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Re: [Solved] RE: Differences between identical strings in Emacs lisp

From: Stefan Monnier
Subject: Re: [Solved] RE: Differences between identical strings in Emacs lisp
Date: Wed, 08 Apr 2015 08:37:17 -0400
User-agent: Gnus/5.13 (Gnus v5.13) Emacs/25.0.50 (gnu/linux)

>> > the use cases you tried -- Emacs will sometimes silently convert
>> > unibyte characters to their locale-dependent multibyte equivalents.

Nowadays this should happen extremely rarely, or never.

>> On which occasion such a conversion is done?
> One example that comes to mind is (insert 160), i.e. when inserting
> text into a buffer.

This doesn't do any conversion (although it did, in Emacs<23).
160 is simply taken as the code of the corresponding character in
Emacs's character space (which is basically Unicode), hence regardless
of locale.

If this `insert' is performed inside a unibyte buffer, then this 160 is
instead taken to be a the code of a byte.  Again, regardless of the locale.

AFAIR, the only "dwimish" conversion that still takes place on occasion
is between things like #x3FFFBA and #xBA (i.e. between a byte and
a character representing that same byte).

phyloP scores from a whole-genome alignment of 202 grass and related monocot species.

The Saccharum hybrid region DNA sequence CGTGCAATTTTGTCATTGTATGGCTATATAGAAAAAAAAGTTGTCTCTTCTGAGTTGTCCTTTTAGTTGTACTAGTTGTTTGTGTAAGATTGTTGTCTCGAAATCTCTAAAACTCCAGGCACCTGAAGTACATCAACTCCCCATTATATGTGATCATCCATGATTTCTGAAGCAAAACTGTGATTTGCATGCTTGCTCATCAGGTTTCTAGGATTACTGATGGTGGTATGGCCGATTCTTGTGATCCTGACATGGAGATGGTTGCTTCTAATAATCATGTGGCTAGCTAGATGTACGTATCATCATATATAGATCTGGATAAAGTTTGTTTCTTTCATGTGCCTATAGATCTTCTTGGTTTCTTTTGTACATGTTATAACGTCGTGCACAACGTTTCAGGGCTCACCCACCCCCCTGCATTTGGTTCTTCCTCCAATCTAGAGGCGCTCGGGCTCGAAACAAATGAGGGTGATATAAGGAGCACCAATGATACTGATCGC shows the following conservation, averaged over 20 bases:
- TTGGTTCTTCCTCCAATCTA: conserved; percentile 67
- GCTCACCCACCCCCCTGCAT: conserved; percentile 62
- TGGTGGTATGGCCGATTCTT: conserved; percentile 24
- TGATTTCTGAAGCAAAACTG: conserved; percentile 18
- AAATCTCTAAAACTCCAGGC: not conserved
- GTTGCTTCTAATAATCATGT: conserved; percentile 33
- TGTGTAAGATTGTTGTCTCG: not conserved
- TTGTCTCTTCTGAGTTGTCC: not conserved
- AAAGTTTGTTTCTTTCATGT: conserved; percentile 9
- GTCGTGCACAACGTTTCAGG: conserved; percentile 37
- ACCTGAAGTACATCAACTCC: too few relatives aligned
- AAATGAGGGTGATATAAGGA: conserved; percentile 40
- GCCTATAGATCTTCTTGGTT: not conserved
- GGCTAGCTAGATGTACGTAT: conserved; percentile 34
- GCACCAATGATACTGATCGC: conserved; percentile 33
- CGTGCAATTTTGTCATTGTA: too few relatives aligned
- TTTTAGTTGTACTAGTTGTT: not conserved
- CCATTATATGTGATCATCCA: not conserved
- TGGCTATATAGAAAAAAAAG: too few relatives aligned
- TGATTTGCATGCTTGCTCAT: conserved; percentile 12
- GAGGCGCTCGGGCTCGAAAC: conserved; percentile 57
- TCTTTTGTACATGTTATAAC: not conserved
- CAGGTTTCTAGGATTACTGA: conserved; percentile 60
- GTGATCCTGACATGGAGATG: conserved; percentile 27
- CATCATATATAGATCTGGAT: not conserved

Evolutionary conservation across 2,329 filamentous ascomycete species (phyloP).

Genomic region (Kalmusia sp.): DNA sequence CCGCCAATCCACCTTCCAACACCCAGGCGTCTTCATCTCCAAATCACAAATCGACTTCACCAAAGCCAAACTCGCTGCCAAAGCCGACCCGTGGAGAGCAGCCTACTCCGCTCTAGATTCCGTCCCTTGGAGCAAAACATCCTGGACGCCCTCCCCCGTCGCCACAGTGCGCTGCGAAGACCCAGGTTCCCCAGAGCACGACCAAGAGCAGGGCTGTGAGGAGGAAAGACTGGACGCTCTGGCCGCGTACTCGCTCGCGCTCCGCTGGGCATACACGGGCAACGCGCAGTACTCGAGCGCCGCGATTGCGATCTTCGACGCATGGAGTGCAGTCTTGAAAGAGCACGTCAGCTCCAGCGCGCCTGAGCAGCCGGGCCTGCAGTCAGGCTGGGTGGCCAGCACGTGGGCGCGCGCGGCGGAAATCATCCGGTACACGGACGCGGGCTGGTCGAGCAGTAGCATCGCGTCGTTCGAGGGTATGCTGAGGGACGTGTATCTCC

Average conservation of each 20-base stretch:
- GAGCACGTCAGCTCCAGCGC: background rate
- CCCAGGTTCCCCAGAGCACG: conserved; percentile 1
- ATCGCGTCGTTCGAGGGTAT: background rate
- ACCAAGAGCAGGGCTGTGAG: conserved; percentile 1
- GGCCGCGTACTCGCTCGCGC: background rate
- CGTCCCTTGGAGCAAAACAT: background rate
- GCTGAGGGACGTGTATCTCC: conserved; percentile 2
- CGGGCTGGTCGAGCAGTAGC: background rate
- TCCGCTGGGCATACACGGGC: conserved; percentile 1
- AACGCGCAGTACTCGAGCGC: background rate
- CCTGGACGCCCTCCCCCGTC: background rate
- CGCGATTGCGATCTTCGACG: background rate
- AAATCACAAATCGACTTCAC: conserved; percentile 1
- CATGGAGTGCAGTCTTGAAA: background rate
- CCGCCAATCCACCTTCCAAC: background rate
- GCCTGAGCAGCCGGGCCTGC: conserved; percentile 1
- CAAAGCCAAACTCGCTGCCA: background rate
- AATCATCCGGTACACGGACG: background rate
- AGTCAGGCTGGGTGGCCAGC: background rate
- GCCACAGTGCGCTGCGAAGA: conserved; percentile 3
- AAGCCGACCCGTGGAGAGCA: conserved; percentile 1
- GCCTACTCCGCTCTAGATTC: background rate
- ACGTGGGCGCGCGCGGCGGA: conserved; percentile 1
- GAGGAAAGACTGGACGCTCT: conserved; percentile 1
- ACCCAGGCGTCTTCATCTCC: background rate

>> It seems that all my related observations that puzzled me before can be well
>> explained by the strict distinction between characters and raw bytes and the
>> mapping between the latter's integer representations in the range
>> [0x80..0xFF] in an unibyte context and in the range [0x3FFF80..0x3FFFFF] in a
>> multibyte context.
> Pretty much, yes.

Yes, distinguishing bytes (and byte strings/buffers) from chars (and
char strings/buffers) is key.  Sadly, Emacs doesn't make it easy because
the terms used evolved from a time where byte=char and where people were
focused too much on the underlying/internal representation (hence the
terms "multibyte" vs "unibyte"), plus the fact that too much code relied
on byte=char to be able to make a clean design.  So when Emacs-20
appeared, it included all kinds of dwimish (and locale-dependent)
conversions to try and accommodate incorrect byte=char assumptions.
Over time, the design has been significantly cleaned up, but the
terminology is still problematic.


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